If your idea of a light lunch is a bowlful of pasta salad, you are in for a shock. Staffers at the Center for Science in the Public Interest, wondering why pasta salad seemed to many to be so slimming when it looked to them to be pretty greasy, have conducted a small survey.
The conclusion: "Consumer beware," says Michael Jacobson, director of CSPI. "Pasta salads are out there to expand your waistline."
The survey, involving 10 pastas from delis in Washington and New York, 10 packaged pasta salads and four fast-food pasta salads, showed that fat contributed 40 to 60 percent of the calories in most of the pasta salads. A 3/4-cup serving of an average pasta salad with 3 3/4 teaspoons (4.4 teaspoons equals 1 gram) of fat would take up 25 percent of the daily fat allotment for an average person consuming 2,000 calories a day.
"And a lot of people eat considerably more than 3/4 cup; that's a lot of fat," says Jacobson. A main meal of 1 1/2 cups of pasta salad could contain the same amount of fat as a fast-food order of a hamburger, french fries and a milkshake.
"A good portion of the fats come from cream or meat, so it is saturated fat as well," says Jacobson, adding that the biggest improvement anyone can make in his diet is to cut down on saturated fats.
The fattiest salad turned out to be Pasta Carbonara Salad, served by Balducci's of New York City. The dish, a creamy mixture of corkscrew pasta, prosciutto ham and onions with a cream and Romano cheese sauce, contained a gut-expanding nine teaspoons of fat and 486 calories per serving.
"Balducci's was a bit of a shock; nine teaspoons is an enormous amount of fat in a modest serving," said Jacobson. "It was clearly the worst."
The American Cafe in Washington, on the other hand, received laurels for its low-fat Sesame Noodles, which contained only 1.5 teaspoons, or 25 percent fat, for every serving.
Of the packaged salads, Mueller's Creamy Italian pasta salad was the greasiest, with 7 1/2 teaspoons of fat and 435 calories in every serving, two-thirds of the calories coming from fat.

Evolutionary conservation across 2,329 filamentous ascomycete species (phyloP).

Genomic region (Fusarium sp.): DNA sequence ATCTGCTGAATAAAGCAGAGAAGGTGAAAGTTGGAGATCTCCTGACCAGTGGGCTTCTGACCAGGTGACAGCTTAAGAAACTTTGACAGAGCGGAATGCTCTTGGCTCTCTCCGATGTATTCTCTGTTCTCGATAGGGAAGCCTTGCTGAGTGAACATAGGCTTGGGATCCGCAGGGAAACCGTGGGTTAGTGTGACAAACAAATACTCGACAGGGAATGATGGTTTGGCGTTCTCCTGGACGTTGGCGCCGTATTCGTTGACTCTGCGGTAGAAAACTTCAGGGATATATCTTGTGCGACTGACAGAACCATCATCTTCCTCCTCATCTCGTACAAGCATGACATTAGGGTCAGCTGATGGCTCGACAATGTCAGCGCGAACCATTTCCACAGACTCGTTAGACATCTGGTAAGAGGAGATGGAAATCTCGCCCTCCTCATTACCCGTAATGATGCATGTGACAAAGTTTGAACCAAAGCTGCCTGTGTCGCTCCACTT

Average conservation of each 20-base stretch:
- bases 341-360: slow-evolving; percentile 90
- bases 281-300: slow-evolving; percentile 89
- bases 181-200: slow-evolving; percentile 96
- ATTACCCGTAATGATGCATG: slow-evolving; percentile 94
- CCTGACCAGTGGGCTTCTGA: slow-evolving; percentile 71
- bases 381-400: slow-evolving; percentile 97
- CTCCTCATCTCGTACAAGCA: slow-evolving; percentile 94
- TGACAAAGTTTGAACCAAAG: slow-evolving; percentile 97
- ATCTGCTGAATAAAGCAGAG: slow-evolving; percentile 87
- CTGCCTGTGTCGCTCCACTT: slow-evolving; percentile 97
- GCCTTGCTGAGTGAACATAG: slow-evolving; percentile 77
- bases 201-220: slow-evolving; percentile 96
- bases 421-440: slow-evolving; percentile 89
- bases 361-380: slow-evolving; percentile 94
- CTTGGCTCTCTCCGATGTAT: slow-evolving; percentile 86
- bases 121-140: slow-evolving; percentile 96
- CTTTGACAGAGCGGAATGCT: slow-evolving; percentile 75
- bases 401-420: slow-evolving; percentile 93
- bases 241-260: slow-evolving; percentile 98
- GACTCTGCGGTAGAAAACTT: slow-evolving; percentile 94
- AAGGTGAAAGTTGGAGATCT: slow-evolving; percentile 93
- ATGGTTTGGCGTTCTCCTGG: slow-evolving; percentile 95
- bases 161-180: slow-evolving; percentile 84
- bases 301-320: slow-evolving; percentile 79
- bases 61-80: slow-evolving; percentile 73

CSPI decided to conduct the survey when it saw the rise in popularity in pasta salad for what it saw as the wrong reason, according to Jacobson. "We see pasta salads as one of the new kinds of foods. And we are finding that people who eat it think it's very healthful, which is not true. Also, we did this survey as an incentive to the delis to cut back on the grease."
To wade through the choices of pasta salads, Bonnie Liebman of CSPI suggests that pasta salads dressed with oil rather than mayonnaise are less fatty -- the reason being that it takes less oil to coat and moisten the same amount of noodles.
If you like your pasta but don't like the fat, try the version below.
Express Lane List: chicken broth, smooth peanut butter, soy sauce, ginger root, garlic, sesame oil, red pepper, spaghetti, scallions, peanuts CHINESE COLD NOODLES IN SESAME SAUCE (2 servings)
3 tablespoons chicken broth or water
2 tablespoons smooth peanut butter
1 tablespoon soy sauce
1/4 teaspoon minced pared ginger root
1/8 teaspoon minced fresh garlic
1/2 teaspoon Chinese sesame oil
Dash ground red pepper, or to taste
1 cup cooked thin spaghetti, chilled
1/4 cup chopped scallions
1/2 ounce shelled roasted peanuts, chopped
In small saucepan combine broth, peanut butter, soy sauce, ginger and garlic and cook over medium heat, stirring frequently, until mixture comes to a boil; remove from heat and stir in oil and pepper. Transfer to small bowl, cover with plastic wrap and refrigerate for at least 30 minutes.
In serving bowl combine spaghetti with sauce and toss to combine; sprinkle with scallions and peanuts.
222 calories per serving.
2.5 teaspoons of fat. From "Weight Watchers New International Cookbook" (NAL Books, 1985)